No More Sneaky Backdoors for the FBI!
The FBI has once again been outed as violating our Fourth Amendment rights.
This time, a secret court ruling made public last week revealed that the FBI had conducted tens of thousands of unauthorized searches of U.S. persons in a government intelligence database between 2017 and 2018. In most cases, there was no evidence of criminal activity to prompt the searches.
The revelation comes as no surprise to advocacy groups. We warned Congress repeatedly about the backdoor search loophole it refused to close during last years’ debate over Section 702 of the Foreign Intelligence Surveillance Act (FISA).
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“The court concluded that the FBI had been improperly searching a database of raw intelligence for information on Americans—raising concerns about oversight of the program, which as a spy program operates in near total secrecy,” The Wall Street Journal reported.
In a statement released after the ruling was made public, DRAD noted that “Judge Boasberg’s ruling did not do away with backdoor searches. It ruled that some of the FBI’s searches were overly broad and thus violated the Fourth Amendment. While we appreciate this as a victory for civil liberties, Congress needs to take proactive measures to close the backdoor loophole.”
While all Americans should be disturbed about this flagrant abuse of power, political activists and vulnerable communities who are disproportionately targeted by law enforcement are particularly at risk. For example, in recently uncovered documents, the FBI described Black Lives Matter activists as a national security threat, calling them “black identity extremists”. Several environmental activists who participated in protests and acts of civil disobedience near constructions sites are being monitored by anti-terror fusion centers. And it’s not a stretch to image the FBI conducting illegal fishing expeditions on law abiding Muslim-Americans who have family overseas- mostly because it’s already been happening for almost two decades.
The ruling debunks oft-repeated claims that the number of searches involving Americans is “incidental” or that the FBI can be trusted to implement its own safeguards to prevent abuses. FBI agents reportedly used Section 702 powers to conduct searches on thousands of Americans- including more than 6,800 queries in one day- and failed to distinguish between persons in the U.S. and foreign intelligence targets, as required by law.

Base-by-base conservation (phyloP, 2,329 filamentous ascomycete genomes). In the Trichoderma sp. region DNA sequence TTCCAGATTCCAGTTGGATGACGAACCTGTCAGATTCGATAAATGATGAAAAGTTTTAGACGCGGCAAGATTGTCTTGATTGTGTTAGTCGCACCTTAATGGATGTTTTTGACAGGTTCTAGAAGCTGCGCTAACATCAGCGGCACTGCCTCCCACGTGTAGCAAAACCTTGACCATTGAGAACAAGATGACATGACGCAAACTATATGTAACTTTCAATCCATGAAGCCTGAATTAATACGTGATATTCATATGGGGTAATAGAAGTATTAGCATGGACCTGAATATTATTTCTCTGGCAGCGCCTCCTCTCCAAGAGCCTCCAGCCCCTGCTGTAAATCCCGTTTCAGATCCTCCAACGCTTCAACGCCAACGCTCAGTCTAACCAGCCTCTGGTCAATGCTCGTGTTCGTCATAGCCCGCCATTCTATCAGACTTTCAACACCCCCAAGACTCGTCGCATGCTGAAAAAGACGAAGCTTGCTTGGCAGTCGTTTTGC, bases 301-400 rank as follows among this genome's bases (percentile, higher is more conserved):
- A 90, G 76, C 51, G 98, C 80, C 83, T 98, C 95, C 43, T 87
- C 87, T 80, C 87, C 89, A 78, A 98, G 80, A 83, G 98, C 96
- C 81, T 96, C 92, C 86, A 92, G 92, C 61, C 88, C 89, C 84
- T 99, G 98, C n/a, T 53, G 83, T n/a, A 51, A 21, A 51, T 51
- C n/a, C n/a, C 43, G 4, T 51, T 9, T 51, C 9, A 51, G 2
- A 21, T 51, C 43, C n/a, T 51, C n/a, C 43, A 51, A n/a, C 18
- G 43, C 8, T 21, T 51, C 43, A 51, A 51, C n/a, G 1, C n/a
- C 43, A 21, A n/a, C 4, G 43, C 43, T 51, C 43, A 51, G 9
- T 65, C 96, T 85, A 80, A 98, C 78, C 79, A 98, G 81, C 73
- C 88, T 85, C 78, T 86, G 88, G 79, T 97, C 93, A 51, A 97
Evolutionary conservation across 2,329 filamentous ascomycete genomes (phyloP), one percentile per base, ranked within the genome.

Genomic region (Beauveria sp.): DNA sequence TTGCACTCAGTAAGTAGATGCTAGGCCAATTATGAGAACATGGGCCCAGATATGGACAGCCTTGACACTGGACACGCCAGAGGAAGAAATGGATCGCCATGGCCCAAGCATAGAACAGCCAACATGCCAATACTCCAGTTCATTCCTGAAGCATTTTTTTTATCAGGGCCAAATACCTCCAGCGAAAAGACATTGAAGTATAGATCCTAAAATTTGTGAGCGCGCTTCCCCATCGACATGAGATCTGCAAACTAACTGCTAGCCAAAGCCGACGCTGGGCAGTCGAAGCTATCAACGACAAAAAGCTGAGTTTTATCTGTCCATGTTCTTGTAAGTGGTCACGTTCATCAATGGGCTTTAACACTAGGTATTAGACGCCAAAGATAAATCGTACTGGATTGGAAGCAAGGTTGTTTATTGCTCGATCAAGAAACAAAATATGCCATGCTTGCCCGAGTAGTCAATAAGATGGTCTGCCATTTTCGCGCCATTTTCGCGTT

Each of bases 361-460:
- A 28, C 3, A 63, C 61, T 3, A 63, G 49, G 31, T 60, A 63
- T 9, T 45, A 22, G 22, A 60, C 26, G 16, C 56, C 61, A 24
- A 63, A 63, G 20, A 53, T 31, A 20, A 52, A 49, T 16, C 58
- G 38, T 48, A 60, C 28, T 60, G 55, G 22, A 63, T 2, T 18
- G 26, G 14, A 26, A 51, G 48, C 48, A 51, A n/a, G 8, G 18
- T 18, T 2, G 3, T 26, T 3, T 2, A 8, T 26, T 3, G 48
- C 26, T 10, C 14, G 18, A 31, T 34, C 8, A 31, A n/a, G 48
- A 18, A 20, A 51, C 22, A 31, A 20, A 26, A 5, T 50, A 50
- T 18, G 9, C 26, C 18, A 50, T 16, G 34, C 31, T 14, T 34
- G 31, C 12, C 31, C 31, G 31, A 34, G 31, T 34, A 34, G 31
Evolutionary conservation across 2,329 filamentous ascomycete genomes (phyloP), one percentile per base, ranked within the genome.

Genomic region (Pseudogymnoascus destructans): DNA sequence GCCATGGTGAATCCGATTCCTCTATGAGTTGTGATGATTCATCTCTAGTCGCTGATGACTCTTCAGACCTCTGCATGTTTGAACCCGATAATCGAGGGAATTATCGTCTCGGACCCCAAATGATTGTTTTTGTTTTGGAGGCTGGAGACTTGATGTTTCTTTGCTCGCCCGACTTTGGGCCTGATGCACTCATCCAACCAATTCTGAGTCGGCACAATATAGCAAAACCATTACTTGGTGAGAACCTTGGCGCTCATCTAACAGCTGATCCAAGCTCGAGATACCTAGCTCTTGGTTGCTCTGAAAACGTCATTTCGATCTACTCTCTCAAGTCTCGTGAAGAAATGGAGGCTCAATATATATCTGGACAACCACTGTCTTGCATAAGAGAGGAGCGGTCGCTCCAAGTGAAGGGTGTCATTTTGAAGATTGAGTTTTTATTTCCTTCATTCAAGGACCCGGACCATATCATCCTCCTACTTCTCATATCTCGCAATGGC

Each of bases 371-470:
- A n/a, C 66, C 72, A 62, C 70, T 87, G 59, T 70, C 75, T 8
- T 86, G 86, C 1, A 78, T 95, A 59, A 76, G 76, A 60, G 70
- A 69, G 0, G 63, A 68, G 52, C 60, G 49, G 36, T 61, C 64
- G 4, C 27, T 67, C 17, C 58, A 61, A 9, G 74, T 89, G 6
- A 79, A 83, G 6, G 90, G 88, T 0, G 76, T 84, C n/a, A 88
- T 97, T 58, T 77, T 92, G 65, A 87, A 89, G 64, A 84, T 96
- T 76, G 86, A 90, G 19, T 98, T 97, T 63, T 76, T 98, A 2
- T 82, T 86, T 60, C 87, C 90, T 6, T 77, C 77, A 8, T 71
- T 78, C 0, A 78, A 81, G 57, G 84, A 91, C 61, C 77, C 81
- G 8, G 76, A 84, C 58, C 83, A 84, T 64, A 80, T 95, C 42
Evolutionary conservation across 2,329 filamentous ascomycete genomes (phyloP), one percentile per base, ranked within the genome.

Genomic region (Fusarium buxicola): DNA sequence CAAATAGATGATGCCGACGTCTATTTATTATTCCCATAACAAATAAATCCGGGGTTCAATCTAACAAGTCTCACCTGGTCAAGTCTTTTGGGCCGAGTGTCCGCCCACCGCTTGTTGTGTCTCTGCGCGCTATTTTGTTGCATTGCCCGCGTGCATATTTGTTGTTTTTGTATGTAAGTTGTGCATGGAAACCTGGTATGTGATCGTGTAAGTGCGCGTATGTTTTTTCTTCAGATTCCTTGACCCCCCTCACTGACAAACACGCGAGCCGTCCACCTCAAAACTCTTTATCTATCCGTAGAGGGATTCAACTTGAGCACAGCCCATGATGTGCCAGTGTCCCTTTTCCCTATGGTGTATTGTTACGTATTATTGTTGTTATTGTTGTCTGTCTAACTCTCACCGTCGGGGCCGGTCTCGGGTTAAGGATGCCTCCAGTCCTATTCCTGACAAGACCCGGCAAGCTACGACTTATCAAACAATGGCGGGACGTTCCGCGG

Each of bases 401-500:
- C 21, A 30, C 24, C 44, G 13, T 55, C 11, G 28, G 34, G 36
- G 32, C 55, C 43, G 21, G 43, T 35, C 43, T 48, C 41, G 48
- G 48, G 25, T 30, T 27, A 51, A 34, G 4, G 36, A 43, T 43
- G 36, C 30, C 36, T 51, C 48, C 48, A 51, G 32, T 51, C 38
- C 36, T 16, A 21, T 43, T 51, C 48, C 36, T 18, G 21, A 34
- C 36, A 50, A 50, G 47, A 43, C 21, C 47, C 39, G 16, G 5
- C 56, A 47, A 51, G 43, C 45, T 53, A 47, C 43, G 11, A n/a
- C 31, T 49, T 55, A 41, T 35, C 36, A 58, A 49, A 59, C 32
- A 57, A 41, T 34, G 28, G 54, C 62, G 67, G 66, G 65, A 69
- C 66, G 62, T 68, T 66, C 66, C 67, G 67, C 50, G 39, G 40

In many instances, the court found that the searches did not produce evidence of a crime or “foreign intelligence information”, the statutory standard by which FBI agents have permission to access the database. Improper searches became so commonplace, however, that FBI agents often told DOJ colleagues that they “cannot remember” why a search was conducted.
For those keeping track at home, Section 702 of the Foreign Intelligence Surveillance Act underpins PRISM and Upstream, two of the most sweeping government programs used to spy on Americans that were exposed by Edward Snowden in 2013. It essentially enables the government to access massive troves of electronic communications of people in and outside of the U.S.
Under Section 702 law enforcement is prohibited from intentionally targeting U.S. persons or “any person known at the time of acquisition to be located in the United States.” But when the law was reauthorized in 2018 for another 6 years, Congress failed to meaningfully address the loopholes that allow the FBI and other law enforcement agencies to gather and search private electronic communications of Americans without a warrant- despite warnings from DRAD and others that the Fourth Amendment right against illegal searches was likely to be violated.
Until the loopholes in Section 702 are permanently closed, millions of innocent Americans will continue to be exposed to warrantless government surveillance. And with a White House that is not shy about attacking its political opponents, Americans will continue to be at risk.
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